A pinboard by
Atteyeh S.Natanzi

Posdoc, University College Dublin(UCD)


We are trying to find new mix design for artificial marine structures which is ecologically friendly

Research has shown that it is possible to promote biodiversity on artificial coastal structures through engineering design interventions, with potential for achieving associated socio-economic benefits – this is called ecological engineering (or eco-engineering). Although a wealth of ‘proof-of-concept’ evidence exists globally, eco-engineering designs have rarely been implemented in full-scale developments and many questions remain about their potential value and scope of application. A survey of stakeholder opinions in England and Wales indicated that a lack of awareness of and confidence in the evidence supporting these eco-engineering solutions is a key barrier to their implementation. In the last decades, the prevalence of artificial marine structures along natural shorelines has increased significantly. In some parts of the world, more than half of the available natural shoreline has been covered by these structures. Epibiotic diversity has been shown to decrease significantly on submerged artificial structures due to the reduced environmental heterogeneity of artificial environments. Natural rocky shores provide microhabitats through their rough surfaces, pits, rock pools and crevices. In contrast, modern building materials typically fail to provide many of these features. The ecological value of artificial coastal infrastructure could be increased through careful design of pre–fabricated ecological engineering units. Material selection is a crucial parameter in the design of these units. Reinforced concrete plays an important role in the design process due to its ease of production, relatively low cost and its suitability for mass construction. To maximise the potential of concrete to support biodiversity and natural capital, binder composition, aggregate type, and texture are considered to be important parameters. To investigate these parameters, an experimental programme has been developed which is focusing on a number of different concrete designs. Key engineering parameters, such as strength, chloride diffusion coefficient, and their ecological colonisation performance are evaluated.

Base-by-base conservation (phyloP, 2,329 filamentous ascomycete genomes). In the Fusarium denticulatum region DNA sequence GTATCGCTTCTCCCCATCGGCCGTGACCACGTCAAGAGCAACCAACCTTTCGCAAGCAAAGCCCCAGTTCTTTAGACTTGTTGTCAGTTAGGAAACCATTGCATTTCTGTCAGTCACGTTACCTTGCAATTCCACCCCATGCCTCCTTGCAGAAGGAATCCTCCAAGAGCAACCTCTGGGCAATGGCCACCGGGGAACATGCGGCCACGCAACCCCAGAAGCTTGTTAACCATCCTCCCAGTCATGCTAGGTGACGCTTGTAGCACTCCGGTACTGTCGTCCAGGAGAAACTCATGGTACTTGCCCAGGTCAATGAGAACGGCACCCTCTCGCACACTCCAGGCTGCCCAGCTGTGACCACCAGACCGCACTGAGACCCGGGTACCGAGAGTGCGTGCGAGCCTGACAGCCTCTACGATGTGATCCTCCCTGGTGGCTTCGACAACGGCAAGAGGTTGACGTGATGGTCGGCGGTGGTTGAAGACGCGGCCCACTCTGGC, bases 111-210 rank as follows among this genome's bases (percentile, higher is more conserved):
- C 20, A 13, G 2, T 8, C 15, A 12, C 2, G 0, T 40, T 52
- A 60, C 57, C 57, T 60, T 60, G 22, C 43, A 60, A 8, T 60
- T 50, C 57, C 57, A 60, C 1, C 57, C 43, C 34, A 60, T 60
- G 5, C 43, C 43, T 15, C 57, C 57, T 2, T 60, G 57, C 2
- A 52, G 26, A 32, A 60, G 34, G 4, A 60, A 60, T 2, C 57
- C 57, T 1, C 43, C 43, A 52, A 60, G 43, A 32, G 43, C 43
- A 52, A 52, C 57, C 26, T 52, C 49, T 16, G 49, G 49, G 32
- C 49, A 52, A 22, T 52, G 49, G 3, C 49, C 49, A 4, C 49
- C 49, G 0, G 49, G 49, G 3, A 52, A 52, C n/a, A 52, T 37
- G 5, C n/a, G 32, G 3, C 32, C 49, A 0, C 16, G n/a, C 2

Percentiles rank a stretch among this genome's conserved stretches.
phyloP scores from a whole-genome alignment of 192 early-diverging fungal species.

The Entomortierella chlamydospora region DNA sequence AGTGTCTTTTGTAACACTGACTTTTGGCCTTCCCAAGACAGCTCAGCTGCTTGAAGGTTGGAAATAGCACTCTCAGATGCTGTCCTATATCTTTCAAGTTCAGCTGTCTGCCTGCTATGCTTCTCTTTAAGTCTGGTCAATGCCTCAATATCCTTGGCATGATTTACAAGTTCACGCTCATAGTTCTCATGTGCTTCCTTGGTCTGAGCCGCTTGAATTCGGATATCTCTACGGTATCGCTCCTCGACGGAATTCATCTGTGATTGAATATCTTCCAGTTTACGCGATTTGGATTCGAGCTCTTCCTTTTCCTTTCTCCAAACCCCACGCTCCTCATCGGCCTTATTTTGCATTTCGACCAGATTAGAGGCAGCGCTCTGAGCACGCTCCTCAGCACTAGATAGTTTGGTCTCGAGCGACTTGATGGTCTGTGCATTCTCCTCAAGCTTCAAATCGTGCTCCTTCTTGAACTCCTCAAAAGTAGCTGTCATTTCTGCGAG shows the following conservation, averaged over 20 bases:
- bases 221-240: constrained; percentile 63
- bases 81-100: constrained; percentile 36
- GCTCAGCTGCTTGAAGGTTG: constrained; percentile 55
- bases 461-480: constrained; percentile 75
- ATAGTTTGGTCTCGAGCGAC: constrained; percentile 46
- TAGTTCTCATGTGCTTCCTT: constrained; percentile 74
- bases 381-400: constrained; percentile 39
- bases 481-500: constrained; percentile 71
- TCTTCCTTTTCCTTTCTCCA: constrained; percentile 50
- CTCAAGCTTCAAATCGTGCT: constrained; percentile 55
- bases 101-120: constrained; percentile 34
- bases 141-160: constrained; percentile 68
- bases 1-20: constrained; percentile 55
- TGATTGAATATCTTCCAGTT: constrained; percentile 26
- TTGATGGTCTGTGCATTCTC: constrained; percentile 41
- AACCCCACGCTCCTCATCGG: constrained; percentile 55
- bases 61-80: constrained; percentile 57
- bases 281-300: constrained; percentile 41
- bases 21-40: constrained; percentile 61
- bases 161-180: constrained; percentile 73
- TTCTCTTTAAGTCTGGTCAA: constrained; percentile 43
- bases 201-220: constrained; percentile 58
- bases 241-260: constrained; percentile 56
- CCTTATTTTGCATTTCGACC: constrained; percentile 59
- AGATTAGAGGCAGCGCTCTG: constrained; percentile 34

Archaeological predictions for hominid land use in the paleo-Olduvai Basin, Tanzania, during lowermost Bed II times.

Abstract: We present a preliminary predictive model of Oldowan stone artefact and scavenged larger mammal bone assemblages for 11 landscape facets modeled earlier to occur across a large portion (> 300 km2) of the paleo-Olduvai Basin during lowermost Bed II times. This second phase of model-building is based on our earlier characterizations of the basin's landscape ecostructure and the inter-facet distribution of key resources and hazards probably encountered by Late Pliocene hominids (Peters & Blumenschine, 1995, 1996). Our current extension of the model of hominid-landscape interactions specifies additional theoretical components, including: (1) the assumed capabilities of Oldowan hominids (presumably Homo habilis, primarily); (2) the landscape-facet-specific tasks they carried out; (3) the immediate stone and bone task residues they produced; and (4) the predicted composition, condition, density, and clustering of stone artefact and butchered and unbutchered bone assemblages for each facet. We develop ecological linkages between these new and formerly reported modeling components, the most fundamental of which is the facet-specific degree of tree/shrub cover abundance, and the correlated degree of competition among larger carnivores and hominids for scavengeable larger mammal carcasses. These factors condition variability among landscape facets in scavenging opportunities encountered by hominids, which in our model is the major predictor of bone and stone artefact assemblage composition. The predictive value of scavenging reflects the bias of paleoanthropological traces toward technology and butchery in their landscape context, but the model is surprisingly insensitive to what are usually thought to be critical social components of hominid land use. The predictions for the traces of hominid-landscape interactions modeled herein can be tested in the future against the landscape archaeological sample being excavated from lowermost Bed II by the Olduvai Landscape Paleoanthropology Project.

Pub.: 03 Jul '98, Pinned: 06 Jul '18